As I walked along the Anacostia River, under the bridge, I found the remains of the day.  A pocket of people who prefer to stay out in the open rather than stand in line to receive shelter for a night.  I was reminded by Walter, to not forget their stories, to tell them, because in their telling I find I have compassion.  I still remember that a citizen is not defined by possessions, for it is a simple state of being.  We are not citizens if we have a home, a bank account, or look a certain way.  We have done a poor job of taking care of our own, and a wonderful job of destroying at the beck and call of the special interests of others.

I had finally come to the last monument I needed to meditate at; the Thomas Jefferson Memorial.  Thomas Jefferson spoke of knowledge and wisdom a lot during his public service.  His focus was on the freedom of the human mind and education as being one of the cornerstones of absolute freedom.  We have heard that many of the elite say, "What do I want with a thinking public?"  However, it is with our imaginations, creativity we have created in this nation cures for diseases, transport, and our arts.  We have lost more skills than we have retained by being a culture of war.  
During Jefferson's time, and most certainly during Lincoln and Kennedy's times as well, we were ripe with the birth pains of change.  The peoples were not drugged by substances, controlled by propaganda, and had spirited conversations about our nation.  It seemed few were required to mobilize a nation, that unified them in the spirit of their day.  We argue over semantics, being lawyered about instead of releasing ourselves from the mystical spellings of words, lacking understanding of what emancipation means.  Most of us were not alive during the speeches of the great orators.  To be inspired is one thing, to live those words is quite another.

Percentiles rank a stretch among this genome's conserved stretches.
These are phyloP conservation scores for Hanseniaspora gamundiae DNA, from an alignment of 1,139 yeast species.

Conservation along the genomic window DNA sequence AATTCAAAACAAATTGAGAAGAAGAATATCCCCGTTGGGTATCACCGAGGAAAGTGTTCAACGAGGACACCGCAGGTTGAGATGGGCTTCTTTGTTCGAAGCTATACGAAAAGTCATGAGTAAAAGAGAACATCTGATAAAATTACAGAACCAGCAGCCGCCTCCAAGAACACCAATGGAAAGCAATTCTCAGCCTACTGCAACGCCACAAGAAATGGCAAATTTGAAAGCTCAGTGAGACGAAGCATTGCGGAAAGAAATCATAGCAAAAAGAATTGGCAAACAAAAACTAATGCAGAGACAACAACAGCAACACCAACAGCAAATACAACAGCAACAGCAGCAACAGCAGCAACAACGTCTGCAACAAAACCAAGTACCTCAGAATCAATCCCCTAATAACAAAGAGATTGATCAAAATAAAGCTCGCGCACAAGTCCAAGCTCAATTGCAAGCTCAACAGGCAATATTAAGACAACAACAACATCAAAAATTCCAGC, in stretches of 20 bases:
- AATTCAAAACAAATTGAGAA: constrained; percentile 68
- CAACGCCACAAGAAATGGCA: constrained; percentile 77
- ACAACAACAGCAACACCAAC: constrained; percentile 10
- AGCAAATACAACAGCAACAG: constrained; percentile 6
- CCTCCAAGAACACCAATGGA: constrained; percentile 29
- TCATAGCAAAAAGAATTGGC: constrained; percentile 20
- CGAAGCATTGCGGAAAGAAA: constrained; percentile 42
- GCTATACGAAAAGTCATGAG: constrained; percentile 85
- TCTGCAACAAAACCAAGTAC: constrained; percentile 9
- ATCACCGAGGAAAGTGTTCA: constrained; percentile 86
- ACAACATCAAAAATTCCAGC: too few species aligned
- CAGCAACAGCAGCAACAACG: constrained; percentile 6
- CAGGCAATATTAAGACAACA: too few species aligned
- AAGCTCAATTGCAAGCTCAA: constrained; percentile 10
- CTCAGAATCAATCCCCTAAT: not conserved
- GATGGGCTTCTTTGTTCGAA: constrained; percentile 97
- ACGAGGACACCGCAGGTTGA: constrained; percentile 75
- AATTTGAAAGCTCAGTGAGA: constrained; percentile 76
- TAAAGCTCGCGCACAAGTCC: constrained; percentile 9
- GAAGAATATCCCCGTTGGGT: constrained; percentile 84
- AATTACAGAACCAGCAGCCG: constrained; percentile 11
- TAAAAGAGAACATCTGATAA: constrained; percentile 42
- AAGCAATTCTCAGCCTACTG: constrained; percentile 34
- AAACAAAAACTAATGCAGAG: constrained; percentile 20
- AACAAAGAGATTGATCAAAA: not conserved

Asking ourselves, not why, but how can a nation bind up its wounds to reclaim its birthright and promise comes down to looking in the mirror.  If our God is economics and our freedom is material in nature, what does that say about our evolution as a people?
I close with this image from the Florida House.  I was surprised to find this house that was dedicated for use for the residents of Florida.  You will note the work of Romero Britto is prominently displayed.  Though Britto's work is declared by many as not being art within the established community, he is still celebrated, most likely because he created for the people many public works and not just for himself.  All art ever does is reflect our society along the way, keeping that in mind, it is why we need an educated public and not an ignorant and drugged one.  We have lost much by trying to control the masses instead of allowing them to be free.  Just words to think on and to share with you as I have finally found my way back home.  I had to remind myself of one universal truth, no single government, religion or institution is ever worth defending when it doesn't care about the people who are members of that society.

That is why family matters and why so many try to destroy it.  "There's no place like home."